Dealing with contractors is notoriously challenging. They tend to be more rigid in their prices than some other professionals – it’s not like haggling over the price of a car or some used furniture. These jobs are complex and labor-intensive. But there are ways you can create savings. With the following home improvement projects, put on your game face, because it’s time to negotiate:
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Projects that you aren’t particular about. Feeling less picky about the details? If so, you’ve got more flexibility for negotiation. If you aren’t fussy about the specifics, you can save money. When haggling, you have to give something to get something – this might involve relinquishing one part of the project that you aren’t as attached to so that your contractor will lower the price. You may settle for materials that are lower quality or that some rooms will have fewer electrical outlets. Be careful with losing too much, though – you want to make sure that you’re still happy with the outcome.
Consider barter pay. Did you know that it’s possible to receive services without paying cash? You can use something called barter pay instead. Look for a b2b bartering network; it’s the ideal platform for negotiation. A bartering network will allow you to find contractors who are willing to accept barter pay for their jobs. You can exchange services or goods for repairs that will improve your home. Better yet, no cash will be used. If you need someone to stain your deck or fix your stairs, try bartering.
Work that you can refer to others. Sweeten the deal by promising your contractor a referral. If you know a friend, family member, or neighbor that needs similar work done, then you can tell your contractor they’ll have another job lined up if they agree to your price. The lower cost of your job will be compensated for by the referral. This might persuade them to reduce the expense of your bill.
Projects where you’ve received multiple bids. Shop around when it comes to home improvement. Try to receive at least three estimates before you settle on a price. If there is a particular contractor that you’d prefer, show them the lowest bid that you received and see if they’re willing to bring down the cost. The more estimates that you have, the easier this will be.
Plumbing work. Improving the pipes in your house? Try to seek the most reasonable fee possible. You want the water work in your home to be done by someone who’s professional but affordable. Here are some tips for choosing a plumber (or a contractor, for that matter): Read online reviews, ask friends for a referral, and check that the plumber has the proper licenses and insurance. A job done at a suspiciously inexpensive price will most likely result in repairs and headaches. The point of negotiating is to receive the best bang for your buck – not to compromise on Make sure that your plumber is insured and reputable before negotiating the price of the job.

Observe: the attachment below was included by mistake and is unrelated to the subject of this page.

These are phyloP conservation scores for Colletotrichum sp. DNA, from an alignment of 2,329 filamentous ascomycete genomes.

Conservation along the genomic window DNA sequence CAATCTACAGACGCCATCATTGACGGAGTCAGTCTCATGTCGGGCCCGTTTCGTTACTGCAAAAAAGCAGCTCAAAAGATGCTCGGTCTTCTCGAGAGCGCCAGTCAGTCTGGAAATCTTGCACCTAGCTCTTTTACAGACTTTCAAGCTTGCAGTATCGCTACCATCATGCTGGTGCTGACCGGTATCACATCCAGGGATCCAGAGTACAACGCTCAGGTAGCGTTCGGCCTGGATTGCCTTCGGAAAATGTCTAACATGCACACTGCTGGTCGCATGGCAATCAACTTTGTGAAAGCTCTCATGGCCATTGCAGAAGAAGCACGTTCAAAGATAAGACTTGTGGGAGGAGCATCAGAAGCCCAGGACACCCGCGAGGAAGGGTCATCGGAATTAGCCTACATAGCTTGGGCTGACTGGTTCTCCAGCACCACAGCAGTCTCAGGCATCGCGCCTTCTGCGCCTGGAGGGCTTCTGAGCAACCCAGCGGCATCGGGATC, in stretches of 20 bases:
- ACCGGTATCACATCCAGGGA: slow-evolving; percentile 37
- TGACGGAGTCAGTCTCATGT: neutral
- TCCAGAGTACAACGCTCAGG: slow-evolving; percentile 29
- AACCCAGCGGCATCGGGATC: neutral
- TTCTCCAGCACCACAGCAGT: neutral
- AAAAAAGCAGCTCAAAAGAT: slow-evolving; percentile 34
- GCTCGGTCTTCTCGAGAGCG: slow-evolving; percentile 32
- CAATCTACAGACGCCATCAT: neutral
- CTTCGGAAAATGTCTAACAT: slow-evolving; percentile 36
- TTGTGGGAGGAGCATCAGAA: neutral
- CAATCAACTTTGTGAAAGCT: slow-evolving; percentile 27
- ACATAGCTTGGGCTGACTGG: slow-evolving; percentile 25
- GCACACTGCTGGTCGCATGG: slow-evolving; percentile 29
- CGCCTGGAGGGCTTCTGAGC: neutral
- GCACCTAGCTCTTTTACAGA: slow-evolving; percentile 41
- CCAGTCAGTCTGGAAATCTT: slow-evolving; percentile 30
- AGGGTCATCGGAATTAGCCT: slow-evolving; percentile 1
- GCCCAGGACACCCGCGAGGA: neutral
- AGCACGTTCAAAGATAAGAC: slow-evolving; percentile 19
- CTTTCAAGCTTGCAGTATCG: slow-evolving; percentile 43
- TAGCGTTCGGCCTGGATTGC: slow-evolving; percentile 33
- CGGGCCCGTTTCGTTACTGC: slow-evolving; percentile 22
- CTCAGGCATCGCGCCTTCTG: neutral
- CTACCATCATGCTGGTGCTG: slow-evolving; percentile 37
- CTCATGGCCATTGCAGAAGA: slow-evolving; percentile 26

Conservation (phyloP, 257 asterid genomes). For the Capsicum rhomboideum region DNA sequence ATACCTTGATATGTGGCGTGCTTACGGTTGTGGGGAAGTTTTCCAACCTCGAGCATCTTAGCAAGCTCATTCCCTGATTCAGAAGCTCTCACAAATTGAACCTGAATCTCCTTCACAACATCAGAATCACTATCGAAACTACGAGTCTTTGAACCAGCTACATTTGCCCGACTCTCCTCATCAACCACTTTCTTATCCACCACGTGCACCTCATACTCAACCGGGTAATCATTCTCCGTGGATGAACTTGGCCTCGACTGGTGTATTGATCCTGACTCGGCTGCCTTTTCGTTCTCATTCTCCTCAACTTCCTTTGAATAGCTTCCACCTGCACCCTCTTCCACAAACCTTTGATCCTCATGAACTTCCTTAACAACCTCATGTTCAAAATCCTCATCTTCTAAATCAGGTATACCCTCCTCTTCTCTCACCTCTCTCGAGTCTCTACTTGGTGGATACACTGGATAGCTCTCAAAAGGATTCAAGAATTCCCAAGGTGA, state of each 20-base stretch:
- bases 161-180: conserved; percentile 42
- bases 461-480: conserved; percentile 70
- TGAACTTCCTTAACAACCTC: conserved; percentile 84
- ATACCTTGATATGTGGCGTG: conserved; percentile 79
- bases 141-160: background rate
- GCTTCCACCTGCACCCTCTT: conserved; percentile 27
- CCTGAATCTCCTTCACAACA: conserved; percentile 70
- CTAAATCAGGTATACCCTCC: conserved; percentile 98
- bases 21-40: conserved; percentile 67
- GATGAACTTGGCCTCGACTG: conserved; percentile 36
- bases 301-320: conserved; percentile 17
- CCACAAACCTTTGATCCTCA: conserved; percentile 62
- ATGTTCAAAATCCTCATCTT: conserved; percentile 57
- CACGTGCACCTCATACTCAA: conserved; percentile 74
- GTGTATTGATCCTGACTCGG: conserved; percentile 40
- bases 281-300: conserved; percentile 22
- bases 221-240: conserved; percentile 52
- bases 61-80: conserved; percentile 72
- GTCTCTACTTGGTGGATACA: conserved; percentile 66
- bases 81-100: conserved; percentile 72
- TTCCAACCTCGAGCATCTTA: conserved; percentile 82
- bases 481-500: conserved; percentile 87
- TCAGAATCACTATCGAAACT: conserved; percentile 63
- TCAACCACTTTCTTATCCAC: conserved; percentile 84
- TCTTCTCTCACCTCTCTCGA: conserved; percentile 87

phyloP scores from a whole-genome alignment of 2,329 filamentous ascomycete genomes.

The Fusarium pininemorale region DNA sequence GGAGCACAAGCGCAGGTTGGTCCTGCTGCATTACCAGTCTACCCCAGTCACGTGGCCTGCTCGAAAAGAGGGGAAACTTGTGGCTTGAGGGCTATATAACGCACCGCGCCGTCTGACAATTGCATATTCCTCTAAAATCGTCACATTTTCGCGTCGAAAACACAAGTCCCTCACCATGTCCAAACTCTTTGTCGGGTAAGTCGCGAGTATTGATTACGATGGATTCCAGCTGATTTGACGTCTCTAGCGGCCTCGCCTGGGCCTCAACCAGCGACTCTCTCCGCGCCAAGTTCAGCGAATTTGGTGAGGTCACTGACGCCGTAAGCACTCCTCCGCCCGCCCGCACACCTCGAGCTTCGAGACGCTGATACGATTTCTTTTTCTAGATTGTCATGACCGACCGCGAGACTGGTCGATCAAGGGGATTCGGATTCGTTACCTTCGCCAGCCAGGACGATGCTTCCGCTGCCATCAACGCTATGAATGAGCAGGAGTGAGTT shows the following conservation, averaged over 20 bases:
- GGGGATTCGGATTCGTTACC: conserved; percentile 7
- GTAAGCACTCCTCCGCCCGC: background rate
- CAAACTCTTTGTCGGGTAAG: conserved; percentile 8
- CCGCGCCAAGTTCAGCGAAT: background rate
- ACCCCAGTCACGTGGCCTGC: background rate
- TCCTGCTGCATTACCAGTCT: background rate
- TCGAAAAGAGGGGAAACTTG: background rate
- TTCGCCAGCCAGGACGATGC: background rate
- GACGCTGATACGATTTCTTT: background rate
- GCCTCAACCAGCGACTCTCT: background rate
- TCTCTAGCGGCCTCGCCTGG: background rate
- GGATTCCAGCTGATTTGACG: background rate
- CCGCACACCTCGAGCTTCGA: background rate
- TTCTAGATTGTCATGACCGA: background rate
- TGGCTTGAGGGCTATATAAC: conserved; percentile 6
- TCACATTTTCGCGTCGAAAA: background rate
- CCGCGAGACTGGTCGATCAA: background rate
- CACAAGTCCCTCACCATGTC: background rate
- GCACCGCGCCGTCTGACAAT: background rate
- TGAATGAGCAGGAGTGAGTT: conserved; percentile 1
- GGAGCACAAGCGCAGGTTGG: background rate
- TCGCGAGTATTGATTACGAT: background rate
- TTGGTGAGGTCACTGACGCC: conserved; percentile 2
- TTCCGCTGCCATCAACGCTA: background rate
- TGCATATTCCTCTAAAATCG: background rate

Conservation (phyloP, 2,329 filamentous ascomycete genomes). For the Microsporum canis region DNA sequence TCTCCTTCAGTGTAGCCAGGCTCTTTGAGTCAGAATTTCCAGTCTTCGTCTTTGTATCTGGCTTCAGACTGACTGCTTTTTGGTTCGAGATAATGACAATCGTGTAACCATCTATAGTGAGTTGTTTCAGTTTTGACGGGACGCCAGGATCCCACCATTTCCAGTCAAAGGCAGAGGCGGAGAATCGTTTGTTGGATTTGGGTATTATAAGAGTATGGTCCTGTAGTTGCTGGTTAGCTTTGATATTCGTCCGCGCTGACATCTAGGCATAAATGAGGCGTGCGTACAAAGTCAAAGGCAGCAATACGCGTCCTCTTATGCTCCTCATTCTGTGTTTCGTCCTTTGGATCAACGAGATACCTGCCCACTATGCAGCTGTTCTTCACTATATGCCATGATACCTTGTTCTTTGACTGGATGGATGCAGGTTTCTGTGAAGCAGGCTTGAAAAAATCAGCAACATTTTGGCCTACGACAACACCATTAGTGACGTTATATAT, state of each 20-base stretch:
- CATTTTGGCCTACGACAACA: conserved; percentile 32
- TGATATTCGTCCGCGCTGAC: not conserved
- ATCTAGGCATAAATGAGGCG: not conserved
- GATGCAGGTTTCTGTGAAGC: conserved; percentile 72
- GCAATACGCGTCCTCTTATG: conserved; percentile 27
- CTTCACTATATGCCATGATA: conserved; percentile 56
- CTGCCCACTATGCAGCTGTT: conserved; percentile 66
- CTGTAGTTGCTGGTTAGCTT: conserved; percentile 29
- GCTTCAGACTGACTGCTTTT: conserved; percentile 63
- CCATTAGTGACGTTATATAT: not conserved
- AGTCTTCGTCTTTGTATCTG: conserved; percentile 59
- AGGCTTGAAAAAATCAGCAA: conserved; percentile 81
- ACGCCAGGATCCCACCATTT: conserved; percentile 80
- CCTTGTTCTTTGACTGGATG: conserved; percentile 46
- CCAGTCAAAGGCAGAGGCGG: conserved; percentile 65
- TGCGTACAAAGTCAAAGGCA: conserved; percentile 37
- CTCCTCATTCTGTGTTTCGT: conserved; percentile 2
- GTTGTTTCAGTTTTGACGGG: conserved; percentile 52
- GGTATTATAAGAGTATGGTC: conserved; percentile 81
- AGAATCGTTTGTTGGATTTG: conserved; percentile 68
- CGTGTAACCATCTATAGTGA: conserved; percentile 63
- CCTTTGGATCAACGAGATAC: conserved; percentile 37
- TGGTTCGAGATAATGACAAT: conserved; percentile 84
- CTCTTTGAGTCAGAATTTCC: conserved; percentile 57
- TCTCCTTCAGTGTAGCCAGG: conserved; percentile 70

Expensive projects. When you spend a pretty penny for a contractor’s work, you have more room to bring down the price. It’s also less likely that they’ll turn down an offer when it’s still a substantial amount of money. You can feel comfortable negotiating since you know they probably won’t walk away from a sizable project. A job with a bigger payout will make contractors more willing to compromise, so take advantage of that.
Home improvements during slow seasons. Every business picks up speed at some parts of the years and slows down during others. If you’re seeking home improvement during the winter, then you might find a contractor who is short on work. In that case, they’ll be more willing to accept a lower price. Contrarily, if you try to negotiate during the summer when everyone is looking for a new deck, then you may be out of luck.
Projects that could be a partial DIY. Maybe you don’t need the contractor to perform every single step of your project; you’re handy enough that you can complete some of the work by yourself. By offering to finish some of the tasks on your own, you can bring down the price significantly. Just make sure you’re up for the task before you volunteer to do it yourself.
Jobs where you already have the supplies. Do you have leftover materials from your last home improvement project? You can put them to good use for your next one. Tell your contractor that you have some supplies and/or tools on site. Whether you’ve got a pressure washer, extra buckets of paint, or spare sheets of drywall, make sure to mention this. With less cost for materials, the overall price will be lower.
House improvement projects are rarely inexpensive. But many homeowners feel intimidated when it comes to haggling prices. Knowing your vantage points in negotiations are a big help, giving you the confidence to potentially save yourself hundreds of dollars.
This is a contributed post.
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